The panel discussion, entitled "Understanding the Attack on America" and sponsored by the General Alumni Association, was intended to help students, local residents and alumni find answers to the questions confronting them in the wake of Tuesday's attacks on the World Trade Center and the Pentagon.
But many attendees left frustrated after the discussion was punctuated with cheers, boos and displays of temper.
The evening began on a note of solidarity as the Rev. Steve Stanley, campus minister at the Chapel of the Cross, reprised his remarks from Wednesday's campus gathering. "All of us try in one way or another to make sense of experience," Stanley said. "We can draw some encouragement from knowing we are not alone wrestling with horror and hope that comes out of this."
The eight panelists then spoke for a few minutes each. Most of the remarks focused on the political elements of the situation, especially the motivation of the terrorists and the need for retaliation.
"We have a horrific event, and retaliation is unlikely to be the final event in the cycle," said history Professor Sarah Shields. "It seems to me that one of our jobs as Americans, let alone historians, is to try to figure out why things happen in the world."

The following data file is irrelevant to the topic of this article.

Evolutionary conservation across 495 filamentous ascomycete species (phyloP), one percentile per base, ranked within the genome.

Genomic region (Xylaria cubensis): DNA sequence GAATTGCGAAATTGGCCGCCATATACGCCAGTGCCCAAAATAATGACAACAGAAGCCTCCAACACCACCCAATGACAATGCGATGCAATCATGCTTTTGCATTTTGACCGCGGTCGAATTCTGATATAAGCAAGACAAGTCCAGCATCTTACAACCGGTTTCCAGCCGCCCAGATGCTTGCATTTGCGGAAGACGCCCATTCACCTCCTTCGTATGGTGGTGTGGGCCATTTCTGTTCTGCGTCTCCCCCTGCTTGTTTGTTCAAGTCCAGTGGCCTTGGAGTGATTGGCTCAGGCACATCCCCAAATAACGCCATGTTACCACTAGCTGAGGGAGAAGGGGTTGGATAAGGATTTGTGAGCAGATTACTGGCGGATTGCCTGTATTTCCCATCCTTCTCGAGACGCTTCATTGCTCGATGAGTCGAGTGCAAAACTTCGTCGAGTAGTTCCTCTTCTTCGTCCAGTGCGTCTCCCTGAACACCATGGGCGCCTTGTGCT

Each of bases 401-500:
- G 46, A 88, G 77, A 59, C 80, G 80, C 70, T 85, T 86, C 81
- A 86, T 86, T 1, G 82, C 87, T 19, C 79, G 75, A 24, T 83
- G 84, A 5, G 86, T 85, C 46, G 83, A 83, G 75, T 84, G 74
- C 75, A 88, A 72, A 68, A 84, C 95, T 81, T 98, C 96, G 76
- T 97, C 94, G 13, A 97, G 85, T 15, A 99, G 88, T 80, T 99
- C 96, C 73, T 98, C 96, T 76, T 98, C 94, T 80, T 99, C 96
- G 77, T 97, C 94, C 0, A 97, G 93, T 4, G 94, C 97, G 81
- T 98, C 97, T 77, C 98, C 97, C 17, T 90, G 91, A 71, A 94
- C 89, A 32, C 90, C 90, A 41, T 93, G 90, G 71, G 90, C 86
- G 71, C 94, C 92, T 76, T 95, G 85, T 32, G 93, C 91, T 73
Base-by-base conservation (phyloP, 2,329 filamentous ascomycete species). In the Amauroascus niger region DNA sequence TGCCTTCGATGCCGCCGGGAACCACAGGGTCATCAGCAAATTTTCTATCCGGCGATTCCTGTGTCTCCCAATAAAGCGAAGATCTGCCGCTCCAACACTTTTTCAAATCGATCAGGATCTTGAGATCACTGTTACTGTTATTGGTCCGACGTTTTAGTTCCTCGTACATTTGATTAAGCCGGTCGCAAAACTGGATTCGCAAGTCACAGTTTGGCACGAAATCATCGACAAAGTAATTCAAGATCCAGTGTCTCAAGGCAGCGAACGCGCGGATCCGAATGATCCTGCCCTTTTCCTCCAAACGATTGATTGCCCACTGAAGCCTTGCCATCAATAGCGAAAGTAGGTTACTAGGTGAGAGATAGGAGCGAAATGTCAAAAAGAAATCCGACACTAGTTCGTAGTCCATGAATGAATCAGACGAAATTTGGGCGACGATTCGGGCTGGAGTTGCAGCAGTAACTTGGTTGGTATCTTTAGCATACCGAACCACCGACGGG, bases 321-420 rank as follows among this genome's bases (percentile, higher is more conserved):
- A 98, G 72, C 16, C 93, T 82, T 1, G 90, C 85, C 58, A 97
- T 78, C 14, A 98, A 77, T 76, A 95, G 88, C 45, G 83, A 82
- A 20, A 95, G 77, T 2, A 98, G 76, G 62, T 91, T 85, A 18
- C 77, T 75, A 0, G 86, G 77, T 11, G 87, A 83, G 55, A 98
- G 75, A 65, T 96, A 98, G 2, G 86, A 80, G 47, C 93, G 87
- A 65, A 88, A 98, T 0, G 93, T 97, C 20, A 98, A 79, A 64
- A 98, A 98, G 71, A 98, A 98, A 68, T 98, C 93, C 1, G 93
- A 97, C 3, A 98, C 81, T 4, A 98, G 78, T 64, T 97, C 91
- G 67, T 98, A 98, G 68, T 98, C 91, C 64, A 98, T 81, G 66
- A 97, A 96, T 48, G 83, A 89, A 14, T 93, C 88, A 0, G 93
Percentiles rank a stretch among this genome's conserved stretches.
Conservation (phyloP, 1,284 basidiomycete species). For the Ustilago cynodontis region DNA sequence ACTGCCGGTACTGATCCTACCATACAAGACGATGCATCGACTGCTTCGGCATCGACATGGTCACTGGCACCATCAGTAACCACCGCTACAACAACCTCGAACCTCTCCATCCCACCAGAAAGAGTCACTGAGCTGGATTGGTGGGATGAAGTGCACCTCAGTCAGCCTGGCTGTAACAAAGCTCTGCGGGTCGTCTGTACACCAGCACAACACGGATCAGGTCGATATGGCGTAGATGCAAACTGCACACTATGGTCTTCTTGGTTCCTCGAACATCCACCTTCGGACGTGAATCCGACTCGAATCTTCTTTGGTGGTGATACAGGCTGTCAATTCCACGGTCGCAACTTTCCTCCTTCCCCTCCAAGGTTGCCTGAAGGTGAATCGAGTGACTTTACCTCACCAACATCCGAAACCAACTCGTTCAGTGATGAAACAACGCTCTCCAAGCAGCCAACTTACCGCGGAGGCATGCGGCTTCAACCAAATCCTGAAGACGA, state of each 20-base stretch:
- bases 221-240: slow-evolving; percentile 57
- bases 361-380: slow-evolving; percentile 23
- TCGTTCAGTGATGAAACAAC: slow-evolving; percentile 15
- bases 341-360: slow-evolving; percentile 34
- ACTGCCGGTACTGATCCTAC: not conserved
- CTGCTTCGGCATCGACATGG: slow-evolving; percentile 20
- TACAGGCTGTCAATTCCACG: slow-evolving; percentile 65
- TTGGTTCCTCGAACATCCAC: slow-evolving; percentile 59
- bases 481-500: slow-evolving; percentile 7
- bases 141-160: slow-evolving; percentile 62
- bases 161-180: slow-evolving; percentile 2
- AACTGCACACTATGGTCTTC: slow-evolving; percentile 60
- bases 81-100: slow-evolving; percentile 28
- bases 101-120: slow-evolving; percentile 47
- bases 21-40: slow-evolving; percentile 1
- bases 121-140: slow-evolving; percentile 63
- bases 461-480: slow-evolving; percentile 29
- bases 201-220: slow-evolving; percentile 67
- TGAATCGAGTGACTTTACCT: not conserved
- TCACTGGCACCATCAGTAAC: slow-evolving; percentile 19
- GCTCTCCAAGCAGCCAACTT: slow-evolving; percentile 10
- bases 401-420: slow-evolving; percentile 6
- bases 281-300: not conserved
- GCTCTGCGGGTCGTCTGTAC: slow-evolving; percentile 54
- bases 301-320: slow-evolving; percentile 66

History Professor Michael Hunt also stressed that the way to prevent tragedies in the future is to understand why they happened. "The terrorist attack we just witnessed cannot be looked on as a psychotic attack from angry fanatics and dismissed as just that," he said. "While most Americans are not aware of our pattern of entanglement, it is widely resented in the Middle East."
Panelists also discussed the economic fallout likely to result from the attacks. Counselor Sondra VanSant offered a list of common ways to grieve.
After the panelists shared their opinions, the forum opened up to half an hour of questions and answers. But the discussion became heated, especially when moderator Ferrel Guillory -- director of the Center for Southern Politics, Media and Public Life -- tried to move on after a participant asked a question, prompting audience members to scream, "We don't need a moderator, we need answers!"
Melanie Cansler, a Durham resident attending the forum, said the question-and-answer portion of the night was the most intriguing -- and frustrating -- element. "It was interesting," she said. "Tensions were really high, and a lot of people had things they weren't able to say, because there wasn't time or because the panelists weren't really answering them."
Shields also expressed sadness that the group could not reach unity in a time of tragedy. "I'm finding it very disturbing we have a polarized group here. I don't think it's what the GAA intended."
But other panel members said they were glad to see such lively discussion, spilling out into the halls even after a performance by the Loreleis brought the evening to an end with silence and tears.
John Kasarda, director of the Kenan-Institute for Private Enterprise, said, "Strongly held positions forcefully expressed stimulate debate -- that's what tonight was all about."
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